Skills are hardly the only areas that often require some polishing. Employers notoriously ask for experience and education that is not “need to have” despite being “nice to have.” Being specific on a job posting lets job seekers self-select based on what really matters.
Appealing to Diverse Candidates
A few other tips to consider when writing and advertising job openings that will appeal to the most diverse set of candidates include the following suggestions:
- Make job advertisements available in multiple languages per your affirmative action plan goals.
- Use stock pictures or videos that could appeal to many different types of candidates.
- Add your diversity statement (and related employee testimonials, if available) to all career-related messaging.
- Use text colors and fonts that are easy to read for those with visual disabilities such as colorblindness.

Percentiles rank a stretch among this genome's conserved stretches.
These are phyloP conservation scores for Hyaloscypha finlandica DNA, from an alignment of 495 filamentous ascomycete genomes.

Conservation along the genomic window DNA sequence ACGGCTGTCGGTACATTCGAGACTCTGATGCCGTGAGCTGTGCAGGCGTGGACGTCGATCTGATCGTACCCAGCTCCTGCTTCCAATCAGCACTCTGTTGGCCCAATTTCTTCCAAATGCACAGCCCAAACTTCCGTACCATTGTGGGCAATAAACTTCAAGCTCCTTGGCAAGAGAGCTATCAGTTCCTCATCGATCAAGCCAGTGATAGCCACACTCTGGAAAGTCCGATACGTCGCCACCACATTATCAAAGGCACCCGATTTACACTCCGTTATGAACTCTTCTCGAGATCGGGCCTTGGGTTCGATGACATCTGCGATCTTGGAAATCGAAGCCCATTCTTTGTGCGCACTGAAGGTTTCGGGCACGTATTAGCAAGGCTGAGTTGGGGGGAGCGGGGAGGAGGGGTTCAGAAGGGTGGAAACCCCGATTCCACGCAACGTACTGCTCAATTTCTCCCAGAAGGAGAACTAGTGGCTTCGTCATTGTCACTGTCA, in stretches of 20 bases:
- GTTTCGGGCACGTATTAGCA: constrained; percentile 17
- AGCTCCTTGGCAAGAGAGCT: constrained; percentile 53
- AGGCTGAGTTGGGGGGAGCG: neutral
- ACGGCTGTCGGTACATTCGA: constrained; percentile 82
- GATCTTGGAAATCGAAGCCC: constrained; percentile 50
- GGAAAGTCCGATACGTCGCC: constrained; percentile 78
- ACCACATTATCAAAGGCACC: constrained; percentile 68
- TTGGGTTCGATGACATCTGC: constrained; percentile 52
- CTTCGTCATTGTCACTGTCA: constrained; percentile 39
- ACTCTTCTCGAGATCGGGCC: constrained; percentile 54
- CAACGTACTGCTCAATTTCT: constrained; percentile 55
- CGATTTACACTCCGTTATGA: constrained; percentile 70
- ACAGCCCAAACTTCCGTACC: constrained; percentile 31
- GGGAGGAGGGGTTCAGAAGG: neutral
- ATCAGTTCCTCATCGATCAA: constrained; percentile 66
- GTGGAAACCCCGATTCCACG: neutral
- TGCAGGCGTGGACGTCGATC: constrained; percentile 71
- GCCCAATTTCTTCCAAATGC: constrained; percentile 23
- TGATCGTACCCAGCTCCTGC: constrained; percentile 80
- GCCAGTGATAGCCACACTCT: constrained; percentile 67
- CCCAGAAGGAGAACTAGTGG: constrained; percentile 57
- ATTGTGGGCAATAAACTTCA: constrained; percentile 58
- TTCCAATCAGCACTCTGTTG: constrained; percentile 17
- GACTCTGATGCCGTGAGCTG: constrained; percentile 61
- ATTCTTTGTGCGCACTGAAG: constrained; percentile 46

- Go for gender-neutral language, especially with pronouns.
- Set your job posting readability level appropriately for the candidates you want to apply.
- Be aware that some words and terms, such as “young,” “energetic,” “recent graduates only,” and “supplement your retirement income,” refer to a person’s assumed age group.
- Include the appropriate EEO tagline on all job postings.
Why Choose Biddle to Help Grow a Diverse Team?
At Biddle, we’re dedicated to the principles of equal opportunity, non-discrimination, and diversity. Our consultants want to change the world, which is why we focus on helping organizations get the most out of all the elements that go into reaching their diversity objectives.
If you’re interested in working with our experts, please visit our contact page. Together, we can make sure all the people inside your company feel wanted, welcome, prepared, and successful.